Rey is also defined by her loneliness in ways that are manifested through self-reliance. Throughout the film, she is genuinely helped only once – when she and Finn manage to steal the festering pile of junk known as the Millennium Falcon. Though she has never flown a ship like it before, she manages to figure it out on her own. Her help comes in the form of Finn, who solves his own uncertainty with the technology in order to fight the pilots chasing them and provide a clean escape from the planet he wants nothing more than to put behind him. Separately, but working in tandem – and in a neat chase scene that Star Wars has never really done before – they both manage to figure out how to survive once more.
Beyond that moment, Rey takes care of herself throughout the majority of the film.
Fixing the Millennium Falcon comes down to her. Escaping Han’s ship after aliens and smugglers decide to create havoc was because of her quick thinking. After being captured by Rylo, she finds her personal awakening – she finds the force. No one guides her to it the way they did Anakin and Luke. She digs deep within herself and she yanks the power out, once again in order to survive – to protect the rebel alliance. She starts mastering the force, wielding it to aid in her escape, and she does all this in the space of a few days. Her fear of not being on Jakku when her family returns for her shifts to a certainty of what she must do and who she must be in the new order the galaxy has thrust upon her. And, in what is potentially one of the most stunning scenes visually, she faces the First Order’s prodigal son in the snowy woods of the Death Star 5.0 without anyone to save her.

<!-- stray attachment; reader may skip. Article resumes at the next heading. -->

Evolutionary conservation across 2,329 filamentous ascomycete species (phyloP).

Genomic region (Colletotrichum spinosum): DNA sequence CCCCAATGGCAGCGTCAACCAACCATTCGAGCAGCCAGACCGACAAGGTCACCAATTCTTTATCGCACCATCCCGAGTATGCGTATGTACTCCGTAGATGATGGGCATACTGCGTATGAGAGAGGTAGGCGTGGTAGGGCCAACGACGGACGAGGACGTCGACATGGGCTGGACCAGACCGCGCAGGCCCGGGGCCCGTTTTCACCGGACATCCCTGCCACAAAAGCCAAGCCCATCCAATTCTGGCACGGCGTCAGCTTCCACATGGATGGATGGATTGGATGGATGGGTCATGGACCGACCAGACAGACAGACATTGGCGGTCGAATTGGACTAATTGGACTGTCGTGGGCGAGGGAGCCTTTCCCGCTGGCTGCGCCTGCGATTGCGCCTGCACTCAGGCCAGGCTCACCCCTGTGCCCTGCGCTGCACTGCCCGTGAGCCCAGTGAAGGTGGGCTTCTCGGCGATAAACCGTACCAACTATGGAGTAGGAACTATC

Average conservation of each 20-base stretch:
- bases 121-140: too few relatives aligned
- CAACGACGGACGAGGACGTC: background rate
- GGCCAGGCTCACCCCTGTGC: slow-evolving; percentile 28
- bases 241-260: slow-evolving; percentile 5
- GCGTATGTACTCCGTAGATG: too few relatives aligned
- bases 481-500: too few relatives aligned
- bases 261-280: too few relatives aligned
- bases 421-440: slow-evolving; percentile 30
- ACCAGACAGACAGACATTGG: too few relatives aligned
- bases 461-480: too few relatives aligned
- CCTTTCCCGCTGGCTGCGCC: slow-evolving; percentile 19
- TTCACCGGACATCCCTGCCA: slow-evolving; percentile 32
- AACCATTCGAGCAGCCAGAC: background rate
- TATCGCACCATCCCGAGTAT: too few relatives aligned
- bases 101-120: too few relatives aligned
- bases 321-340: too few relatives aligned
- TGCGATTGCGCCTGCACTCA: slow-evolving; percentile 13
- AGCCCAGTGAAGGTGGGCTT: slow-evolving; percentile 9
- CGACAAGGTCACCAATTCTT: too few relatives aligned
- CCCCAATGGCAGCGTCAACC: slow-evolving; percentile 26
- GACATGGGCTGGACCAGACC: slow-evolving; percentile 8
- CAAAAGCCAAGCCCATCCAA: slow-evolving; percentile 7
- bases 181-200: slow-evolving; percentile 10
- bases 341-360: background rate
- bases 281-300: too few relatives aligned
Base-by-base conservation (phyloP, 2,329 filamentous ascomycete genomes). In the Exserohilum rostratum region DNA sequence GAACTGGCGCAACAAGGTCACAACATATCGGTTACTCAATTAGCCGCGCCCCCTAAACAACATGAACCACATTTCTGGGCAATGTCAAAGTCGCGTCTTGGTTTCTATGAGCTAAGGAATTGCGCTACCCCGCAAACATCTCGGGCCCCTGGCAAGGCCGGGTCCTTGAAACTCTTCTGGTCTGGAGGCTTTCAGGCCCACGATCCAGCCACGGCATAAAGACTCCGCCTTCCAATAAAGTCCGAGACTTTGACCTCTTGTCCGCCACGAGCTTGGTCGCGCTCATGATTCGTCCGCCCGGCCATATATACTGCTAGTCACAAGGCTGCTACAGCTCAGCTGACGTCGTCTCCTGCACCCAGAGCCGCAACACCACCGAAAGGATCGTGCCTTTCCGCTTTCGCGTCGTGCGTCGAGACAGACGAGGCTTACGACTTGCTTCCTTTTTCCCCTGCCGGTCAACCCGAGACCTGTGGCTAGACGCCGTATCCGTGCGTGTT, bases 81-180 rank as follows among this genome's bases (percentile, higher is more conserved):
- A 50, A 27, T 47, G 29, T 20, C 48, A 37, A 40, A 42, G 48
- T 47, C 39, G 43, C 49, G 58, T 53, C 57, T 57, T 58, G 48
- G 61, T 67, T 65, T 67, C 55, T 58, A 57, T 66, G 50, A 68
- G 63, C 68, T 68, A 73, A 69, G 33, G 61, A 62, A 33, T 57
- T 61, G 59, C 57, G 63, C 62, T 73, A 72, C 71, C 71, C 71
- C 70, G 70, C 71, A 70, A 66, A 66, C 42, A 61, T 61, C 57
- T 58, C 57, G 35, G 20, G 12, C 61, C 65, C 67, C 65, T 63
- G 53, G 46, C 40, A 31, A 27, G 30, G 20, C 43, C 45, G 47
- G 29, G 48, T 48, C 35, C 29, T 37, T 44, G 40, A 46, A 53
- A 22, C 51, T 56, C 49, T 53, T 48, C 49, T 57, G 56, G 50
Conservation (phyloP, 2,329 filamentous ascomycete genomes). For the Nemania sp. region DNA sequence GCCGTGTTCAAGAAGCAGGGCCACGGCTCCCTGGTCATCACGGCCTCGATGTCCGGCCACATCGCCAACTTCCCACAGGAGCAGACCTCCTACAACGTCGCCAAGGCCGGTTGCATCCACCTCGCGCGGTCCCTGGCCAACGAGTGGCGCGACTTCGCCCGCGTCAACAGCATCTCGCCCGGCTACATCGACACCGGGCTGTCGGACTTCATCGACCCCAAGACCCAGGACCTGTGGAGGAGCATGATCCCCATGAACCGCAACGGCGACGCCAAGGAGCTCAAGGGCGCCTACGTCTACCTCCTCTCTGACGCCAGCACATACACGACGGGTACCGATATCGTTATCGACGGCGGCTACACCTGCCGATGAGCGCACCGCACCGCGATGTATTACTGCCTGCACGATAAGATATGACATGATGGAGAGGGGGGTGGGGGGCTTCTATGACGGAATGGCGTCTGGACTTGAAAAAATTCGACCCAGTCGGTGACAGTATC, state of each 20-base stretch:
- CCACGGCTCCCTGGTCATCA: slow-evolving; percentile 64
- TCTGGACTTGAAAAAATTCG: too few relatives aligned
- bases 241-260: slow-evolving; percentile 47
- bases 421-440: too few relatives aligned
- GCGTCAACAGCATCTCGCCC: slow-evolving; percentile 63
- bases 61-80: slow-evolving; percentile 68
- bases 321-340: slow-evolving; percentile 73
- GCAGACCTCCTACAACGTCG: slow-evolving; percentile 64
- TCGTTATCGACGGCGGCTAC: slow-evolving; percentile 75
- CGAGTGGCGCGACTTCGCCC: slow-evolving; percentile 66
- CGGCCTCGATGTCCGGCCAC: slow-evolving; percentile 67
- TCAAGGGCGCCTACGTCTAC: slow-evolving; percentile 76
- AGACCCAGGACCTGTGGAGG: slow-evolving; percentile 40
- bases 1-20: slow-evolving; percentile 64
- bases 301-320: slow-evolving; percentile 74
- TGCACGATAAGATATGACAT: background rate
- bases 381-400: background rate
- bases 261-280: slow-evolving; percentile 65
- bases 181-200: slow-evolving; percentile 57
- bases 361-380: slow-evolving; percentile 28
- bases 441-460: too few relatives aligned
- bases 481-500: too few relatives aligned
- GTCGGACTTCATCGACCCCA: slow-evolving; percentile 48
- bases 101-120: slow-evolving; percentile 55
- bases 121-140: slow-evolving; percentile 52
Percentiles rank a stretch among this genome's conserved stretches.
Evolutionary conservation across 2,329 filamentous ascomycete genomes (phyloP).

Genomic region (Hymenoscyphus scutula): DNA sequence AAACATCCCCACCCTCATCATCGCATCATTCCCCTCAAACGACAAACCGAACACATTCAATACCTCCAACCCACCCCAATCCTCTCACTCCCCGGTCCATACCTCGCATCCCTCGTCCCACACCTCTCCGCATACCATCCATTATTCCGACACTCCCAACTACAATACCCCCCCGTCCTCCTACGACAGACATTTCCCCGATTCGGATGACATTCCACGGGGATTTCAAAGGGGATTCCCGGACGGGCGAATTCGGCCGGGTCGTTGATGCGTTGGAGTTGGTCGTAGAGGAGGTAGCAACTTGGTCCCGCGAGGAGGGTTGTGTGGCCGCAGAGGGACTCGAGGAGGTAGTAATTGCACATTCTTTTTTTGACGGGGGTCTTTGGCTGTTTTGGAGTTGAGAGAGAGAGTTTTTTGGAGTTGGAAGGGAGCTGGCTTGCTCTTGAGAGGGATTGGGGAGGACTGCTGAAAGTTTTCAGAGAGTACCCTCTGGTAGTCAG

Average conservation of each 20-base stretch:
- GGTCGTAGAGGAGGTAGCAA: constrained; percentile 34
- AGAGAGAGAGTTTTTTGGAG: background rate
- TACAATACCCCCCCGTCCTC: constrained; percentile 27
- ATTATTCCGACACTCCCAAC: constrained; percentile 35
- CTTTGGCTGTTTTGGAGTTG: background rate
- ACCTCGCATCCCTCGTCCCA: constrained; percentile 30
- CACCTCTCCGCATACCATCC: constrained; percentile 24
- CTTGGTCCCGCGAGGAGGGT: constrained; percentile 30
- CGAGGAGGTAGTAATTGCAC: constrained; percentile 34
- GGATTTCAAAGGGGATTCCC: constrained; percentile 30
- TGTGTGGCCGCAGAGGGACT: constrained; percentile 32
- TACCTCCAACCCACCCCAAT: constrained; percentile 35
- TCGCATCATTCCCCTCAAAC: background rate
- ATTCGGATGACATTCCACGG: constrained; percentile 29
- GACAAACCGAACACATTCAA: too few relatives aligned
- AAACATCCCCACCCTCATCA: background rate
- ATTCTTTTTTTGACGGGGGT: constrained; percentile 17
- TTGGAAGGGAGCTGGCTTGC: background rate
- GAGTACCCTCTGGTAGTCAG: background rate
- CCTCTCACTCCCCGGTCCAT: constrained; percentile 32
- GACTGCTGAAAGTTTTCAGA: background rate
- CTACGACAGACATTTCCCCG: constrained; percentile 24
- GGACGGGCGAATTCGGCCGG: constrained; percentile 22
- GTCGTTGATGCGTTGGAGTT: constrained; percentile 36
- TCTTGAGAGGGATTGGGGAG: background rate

With Luke’s lightsaber in hand, she fights. She does what no one before her has attempted. She battles to bring down Rylo before he ends her. She uses the force, still untrained and untested, but centered in a way that none of the male protagonists ever showed, and she wields her blade against the dark side. And she wins. Relying on herself is enough to save the day.
Her arc, however, does not die with self-reliance. In the midst of the drama and awakening, she finds a family. She finds BB-8, Finn, Han, and Chewie. She finds Leia and the alliance. She finds what she was looking on Jakku – only this family will always come back for her, as proven by Finn’s inability to leave her to her fate. Finn even lies in order to search her out because, for the first time since stripping away the armor and the old life it represented in the desert of Jakku, he has found a reason to fight. Finn reaches out – he claims Rey as someone worth fighting for; Rey does the same in the final fight scene. She is no longer alone. This culminates during the final moments of the film in her reaching out to someone else for probably the first time in her life. She extends her lightsaber-clad hand to the one person who can help her fight the First Order: Luke. Every moment of Rey on screen was a build up of her learning to trust, to realize that some people do come back, and that hope can be as simple as reaching out.
Rey and Finn are definitely a reflection of the characters that made the original trilogy so good, but they also stand on their own in ways that surpass them. Rey is the hero the franchise needed. She is equal parts love, determination, intelligence, badassery, and resourcefulness. Her dialogue with Finn and Han was mostly funny, quick, and full of memorable one-liners, but it was also touching, revealing, and based in the human beats that have redefined Star Wars and a new era of the fight between light and dark.
These are the characters that will inspire a new generation to reach for the stars, and the writers could not have picked two better heroes.